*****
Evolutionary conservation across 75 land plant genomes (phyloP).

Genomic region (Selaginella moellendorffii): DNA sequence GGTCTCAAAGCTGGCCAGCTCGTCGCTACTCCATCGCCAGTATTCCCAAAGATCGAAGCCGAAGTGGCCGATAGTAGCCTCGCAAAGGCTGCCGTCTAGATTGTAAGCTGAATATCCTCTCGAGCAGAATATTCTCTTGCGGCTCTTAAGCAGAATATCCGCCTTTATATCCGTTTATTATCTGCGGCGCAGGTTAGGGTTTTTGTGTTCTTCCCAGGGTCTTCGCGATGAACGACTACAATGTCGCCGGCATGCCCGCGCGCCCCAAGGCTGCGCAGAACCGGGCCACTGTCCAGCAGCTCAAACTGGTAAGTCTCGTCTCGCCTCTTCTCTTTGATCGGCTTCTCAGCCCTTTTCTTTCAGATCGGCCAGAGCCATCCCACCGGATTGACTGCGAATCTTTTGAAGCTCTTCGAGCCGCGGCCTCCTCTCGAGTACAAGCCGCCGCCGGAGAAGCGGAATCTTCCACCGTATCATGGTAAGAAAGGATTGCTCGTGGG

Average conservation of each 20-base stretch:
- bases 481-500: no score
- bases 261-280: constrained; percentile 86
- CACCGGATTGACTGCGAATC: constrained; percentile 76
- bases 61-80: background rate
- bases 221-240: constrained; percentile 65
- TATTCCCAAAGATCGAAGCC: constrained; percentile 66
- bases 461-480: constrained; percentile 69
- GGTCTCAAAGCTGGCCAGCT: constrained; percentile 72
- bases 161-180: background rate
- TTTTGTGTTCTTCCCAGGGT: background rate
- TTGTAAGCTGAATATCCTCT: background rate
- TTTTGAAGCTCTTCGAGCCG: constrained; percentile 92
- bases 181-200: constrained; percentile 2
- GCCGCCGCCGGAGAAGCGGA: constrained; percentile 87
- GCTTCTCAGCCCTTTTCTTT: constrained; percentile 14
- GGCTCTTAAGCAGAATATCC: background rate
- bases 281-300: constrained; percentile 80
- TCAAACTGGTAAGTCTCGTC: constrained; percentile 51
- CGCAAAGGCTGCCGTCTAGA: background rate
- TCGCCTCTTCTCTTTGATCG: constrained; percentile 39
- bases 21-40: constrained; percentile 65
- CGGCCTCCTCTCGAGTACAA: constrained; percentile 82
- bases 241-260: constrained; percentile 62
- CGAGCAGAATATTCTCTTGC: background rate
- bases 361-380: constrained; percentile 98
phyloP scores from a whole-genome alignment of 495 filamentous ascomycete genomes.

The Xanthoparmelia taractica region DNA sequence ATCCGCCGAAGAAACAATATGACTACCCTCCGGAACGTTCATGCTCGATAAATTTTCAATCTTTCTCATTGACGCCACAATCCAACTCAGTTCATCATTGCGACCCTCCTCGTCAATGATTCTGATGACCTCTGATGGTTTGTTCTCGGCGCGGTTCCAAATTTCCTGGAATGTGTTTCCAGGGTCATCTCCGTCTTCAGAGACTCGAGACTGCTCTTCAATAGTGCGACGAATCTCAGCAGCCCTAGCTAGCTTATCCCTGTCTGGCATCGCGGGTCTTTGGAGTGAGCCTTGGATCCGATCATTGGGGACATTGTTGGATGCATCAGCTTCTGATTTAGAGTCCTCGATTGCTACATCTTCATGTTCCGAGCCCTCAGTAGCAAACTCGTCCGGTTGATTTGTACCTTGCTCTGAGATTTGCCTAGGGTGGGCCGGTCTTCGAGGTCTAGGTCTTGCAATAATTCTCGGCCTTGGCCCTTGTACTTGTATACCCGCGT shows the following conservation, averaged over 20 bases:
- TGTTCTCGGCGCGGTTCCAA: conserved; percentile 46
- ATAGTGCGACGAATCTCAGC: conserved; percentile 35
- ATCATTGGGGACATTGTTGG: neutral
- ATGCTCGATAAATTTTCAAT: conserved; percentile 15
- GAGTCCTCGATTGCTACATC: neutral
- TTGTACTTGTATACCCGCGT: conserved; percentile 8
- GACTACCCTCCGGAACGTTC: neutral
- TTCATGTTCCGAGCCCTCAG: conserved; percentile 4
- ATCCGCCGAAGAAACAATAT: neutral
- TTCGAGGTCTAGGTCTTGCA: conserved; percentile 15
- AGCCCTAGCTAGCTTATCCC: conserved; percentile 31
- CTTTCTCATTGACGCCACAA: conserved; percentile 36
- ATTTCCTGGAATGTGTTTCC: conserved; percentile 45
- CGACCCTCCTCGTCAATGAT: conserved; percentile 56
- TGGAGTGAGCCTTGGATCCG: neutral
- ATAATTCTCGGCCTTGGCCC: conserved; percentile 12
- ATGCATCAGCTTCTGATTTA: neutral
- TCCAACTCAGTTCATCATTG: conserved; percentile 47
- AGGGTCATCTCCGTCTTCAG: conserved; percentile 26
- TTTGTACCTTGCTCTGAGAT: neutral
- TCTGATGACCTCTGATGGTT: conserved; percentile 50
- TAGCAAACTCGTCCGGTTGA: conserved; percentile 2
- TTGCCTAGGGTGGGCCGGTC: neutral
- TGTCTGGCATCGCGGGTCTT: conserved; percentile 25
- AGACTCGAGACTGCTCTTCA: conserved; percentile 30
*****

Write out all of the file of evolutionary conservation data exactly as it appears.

Evolutionary conservation across 75 land plant genomes (phyloP).

Genomic region (Selaginella moellendorffii): DNA sequence GGTCTCAAAGCTGGCCAGCTCGTCGCTACTCCATCGCCAGTATTCCCAAAGATCGAAGCCGAAGTGGCCGATAGTAGCCTCGCAAAGGCTGCCGTCTAGATTGTAAGCTGAATATCCTCTCGAGCAGAATATTCTCTTGCGGCTCTTAAGCAGAATATCCGCCTTTATATCCGTTTATTATCTGCGGCGCAGGTTAGGGTTTTTGTGTTCTTCCCAGGGTCTTCGCGATGAACGACTACAATGTCGCCGGCATGCCCGCGCGCCCCAAGGCTGCGCAGAACCGGGCCACTGTCCAGCAGCTCAAACTGGTAAGTCTCGTCTCGCCTCTTCTCTTTGATCGGCTTCTCAGCCCTTTTCTTTCAGATCGGCCAGAGCCATCCCACCGGATTGACTGCGAATCTTTTGAAGCTCTTCGAGCCGCGGCCTCCTCTCGAGTACAAGCCGCCGCCGGAGAAGCGGAATCTTCCACCGTATCATGGTAAGAAAGGATTGCTCGTGGG

Average conservation of each 20-base stretch:
- bases 481-500: no score
- bases 261-280: constrained; percentile 86
- CACCGGATTGACTGCGAATC: constrained; percentile 76
- bases 61-80: background rate
- bases 221-240: constrained; percentile 65
- TATTCCCAAAGATCGAAGCC: constrained; percentile 66
- bases 461-480: constrained; percentile 69
- GGTCTCAAAGCTGGCCAGCT: constrained; percentile 72
- bases 161-180: background rate
- TTTTGTGTTCTTCCCAGGGT: background rate
- TTGTAAGCTGAATATCCTCT: background rate
- TTTTGAAGCTCTTCGAGCCG: constrained; percentile 92
- bases 181-200: constrained; percentile 2
- GCCGCCGCCGGAGAAGCGGA: constrained; percentile 87
- GCTTCTCAGCCCTTTTCTTT: constrained; percentile 14
- GGCTCTTAAGCAGAATATCC: background rate
- bases 281-300: constrained; percentile 80
- TCAAACTGGTAAGTCTCGTC: constrained; percentile 51
- CGCAAAGGCTGCCGTCTAGA: background rate
- TCGCCTCTTCTCTTTGATCG: constrained; percentile 39
- bases 21-40: constrained; percentile 65
- CGGCCTCCTCTCGAGTACAA: constrained; percentile 82
- bases 241-260: constrained; percentile 62
- CGAGCAGAATATTCTCTTGC: background rate
- bases 361-380: constrained; percentile 98
phyloP scores from a whole-genome alignment of 495 filamentous ascomycete genomes.

The Xanthoparmelia taractica region DNA sequence ATCCGCCGAAGAAACAATATGACTACCCTCCGGAACGTTCATGCTCGATAAATTTTCAATCTTTCTCATTGACGCCACAATCCAACTCAGTTCATCATTGCGACCCTCCTCGTCAATGATTCTGATGACCTCTGATGGTTTGTTCTCGGCGCGGTTCCAAATTTCCTGGAATGTGTTTCCAGGGTCATCTCCGTCTTCAGAGACTCGAGACTGCTCTTCAATAGTGCGACGAATCTCAGCAGCCCTAGCTAGCTTATCCCTGTCTGGCATCGCGGGTCTTTGGAGTGAGCCTTGGATCCGATCATTGGGGACATTGTTGGATGCATCAGCTTCTGATTTAGAGTCCTCGATTGCTACATCTTCATGTTCCGAGCCCTCAGTAGCAAACTCGTCCGGTTGATTTGTACCTTGCTCTGAGATTTGCCTAGGGTGGGCCGGTCTTCGAGGTCTAGGTCTTGCAATAATTCTCGGCCTTGGCCCTTGTACTTGTATACCCGCGT shows the following conservation, averaged over 20 bases:
- TGTTCTCGGCGCGGTTCCAA: conserved; percentile 46
- ATAGTGCGACGAATCTCAGC: conserved; percentile 35
- ATCATTGGGGACATTGTTGG: neutral
- ATGCTCGATAAATTTTCAAT: conserved; percentile 15
- GAGTCCTCGATTGCTACATC: neutral
- TTGTACTTGTATACCCGCGT: conserved; percentile 8
- GACTACCCTCCGGAACGTTC: neutral
- TTCATGTTCCGAGCCCTCAG: conserved; percentile 4
- ATCCGCCGAAGAAACAATAT: neutral
- TTCGAGGTCTAGGTCTTGCA: conserved; percentile 15
- AGCCCTAGCTAGCTTATCCC: conserved; percentile 31
- CTTTCTCATTGACGCCACAA: conserved; percentile 36
- ATTTCCTGGAATGTGTTTCC: conserved; percentile 45
- CGACCCTCCTCGTCAATGAT: conserved; percentile 56
- TGGAGTGAGCCTTGGATCCG: neutral
- ATAATTCTCGGCCTTGGCCC: conserved; percentile 12
- ATGCATCAGCTTCTGATTTA: neutral
- TCCAACTCAGTTCATCATTG: conserved; percentile 47
- AGGGTCATCTCCGTCTTCAG: conserved; percentile 26
- TTTGTACCTTGCTCTGAGAT: neutral
- TCTGATGACCTCTGATGGTT: conserved; percentile 50
- TAGCAAACTCGTCCGGTTGA: conserved; percentile 2
- TTGCCTAGGGTGGGCCGGTC: neutral
- TGTCTGGCATCGCGGGTCTT: conserved; percentile 25
- AGACTCGAGACTGCTCTTCA: conserved; percentile 30